Private Law: Transactional or Social?

Private Law: Transactional or Social?
2020-12-10

Dr Péter Cserne presents the fifth contribution to the Centre for Commercial Law (CCL)’s blog series on “Seeing Commercial Law from Different Perspectives.” This series was launched to celebrate the University of Aberdeen’s 525 anniversary and to showcase CCL members thought-provoking standpoints on researching, teaching, or practising commercial law. Péter joined the University of Aberdeen as a Reader in Law in June 2020. His research specialisms include Comparative Law, Intellectual History, Jurisprudence, Sociology of Law and Private Law. He is the founder and convenor of MetaLawEcon, an international academic network for research on the foundations of Law and Economics.  

“Should contract law enforce promises or should it favour the weak, poor and precarious? Is tort law litigation an effective means to combat climate change? What at first sight looks like practical problems, reveals theoretical disagreements about the nature of private law. Private law is both an old-timer and an empty shell. Amid social and technological dynamism, its doctrinal techniques have remained largely unchanged since Roman times. The technique of civil liability suggest that private law is transactional: it is concerned with corrective justice and interpersonal accountability. Yet private law solves societal problems: it provides the infrastructure of economic exchange and social cooperation. Governments occasionally reform it in light of external goals such as distributive justice or welfare maximisation. Legal theorists fundamentally disagree about the nature of private law. When we ask, “What is private law theory a theory of?”, “What do private law theories want to achieve?”, or “What are the criteria of theoretic success?”, we understand the source of the disagreement better, but they persist. They are simply expressed in dichotomies such as -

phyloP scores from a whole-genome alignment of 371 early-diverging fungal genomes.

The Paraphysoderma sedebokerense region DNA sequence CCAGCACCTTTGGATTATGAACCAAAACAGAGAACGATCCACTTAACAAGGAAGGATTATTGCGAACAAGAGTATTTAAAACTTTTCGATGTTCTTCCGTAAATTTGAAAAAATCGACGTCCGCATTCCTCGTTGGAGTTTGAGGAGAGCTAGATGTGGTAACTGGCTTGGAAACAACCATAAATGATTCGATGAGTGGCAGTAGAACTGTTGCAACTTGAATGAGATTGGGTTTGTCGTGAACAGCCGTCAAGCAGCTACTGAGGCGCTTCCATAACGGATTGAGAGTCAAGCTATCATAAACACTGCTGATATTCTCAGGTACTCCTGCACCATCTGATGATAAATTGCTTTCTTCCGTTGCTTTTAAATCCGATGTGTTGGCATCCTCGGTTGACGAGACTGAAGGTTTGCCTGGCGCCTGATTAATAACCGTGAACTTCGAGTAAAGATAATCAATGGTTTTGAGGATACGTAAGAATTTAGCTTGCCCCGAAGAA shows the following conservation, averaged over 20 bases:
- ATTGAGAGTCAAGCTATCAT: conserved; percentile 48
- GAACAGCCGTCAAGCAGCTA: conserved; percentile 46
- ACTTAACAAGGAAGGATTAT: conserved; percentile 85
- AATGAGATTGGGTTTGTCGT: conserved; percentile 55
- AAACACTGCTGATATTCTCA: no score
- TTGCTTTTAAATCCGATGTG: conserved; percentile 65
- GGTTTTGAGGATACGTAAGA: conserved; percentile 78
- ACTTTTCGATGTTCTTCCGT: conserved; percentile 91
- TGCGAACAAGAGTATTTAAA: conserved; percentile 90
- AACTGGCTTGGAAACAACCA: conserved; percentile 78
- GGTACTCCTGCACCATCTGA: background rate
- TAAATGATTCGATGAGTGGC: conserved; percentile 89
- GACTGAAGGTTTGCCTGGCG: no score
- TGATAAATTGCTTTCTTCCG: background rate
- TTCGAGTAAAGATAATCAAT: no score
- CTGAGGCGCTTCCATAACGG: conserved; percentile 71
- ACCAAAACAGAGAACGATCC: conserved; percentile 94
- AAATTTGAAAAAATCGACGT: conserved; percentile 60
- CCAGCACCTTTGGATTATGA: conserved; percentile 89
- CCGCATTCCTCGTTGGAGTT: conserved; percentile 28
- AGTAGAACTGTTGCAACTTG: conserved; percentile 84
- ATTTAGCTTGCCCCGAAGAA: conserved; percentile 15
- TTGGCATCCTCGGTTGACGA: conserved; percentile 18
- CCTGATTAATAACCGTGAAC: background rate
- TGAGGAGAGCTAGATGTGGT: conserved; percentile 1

Instrumental

Expressive

Forward-looking (ex ante)

Backward-looking (ex post)

Functionalist

Formalist

Good

Right

Impersonal maximisation

Interpersonal accountability

“Economic”

“Moral”

Doctrinal legal scholars respond to this profusion with resignation, calling theorising futile. Yet theorists insist and explore meta-theoretical strategies to integrate these accounts: ordering them in a lexicographic hierarchy, suggesting a “balancing” exercise or correcting the primary theory on the margins. Still others suggest that private law has no inherent function or nature: it is for democratic deliberation to decide what it is for.”

 

The next contribution to this series by Professor John Paterson is titled “Different Perspectives on Corporate Governance.”

Published by School of Law, University of Aberdeen

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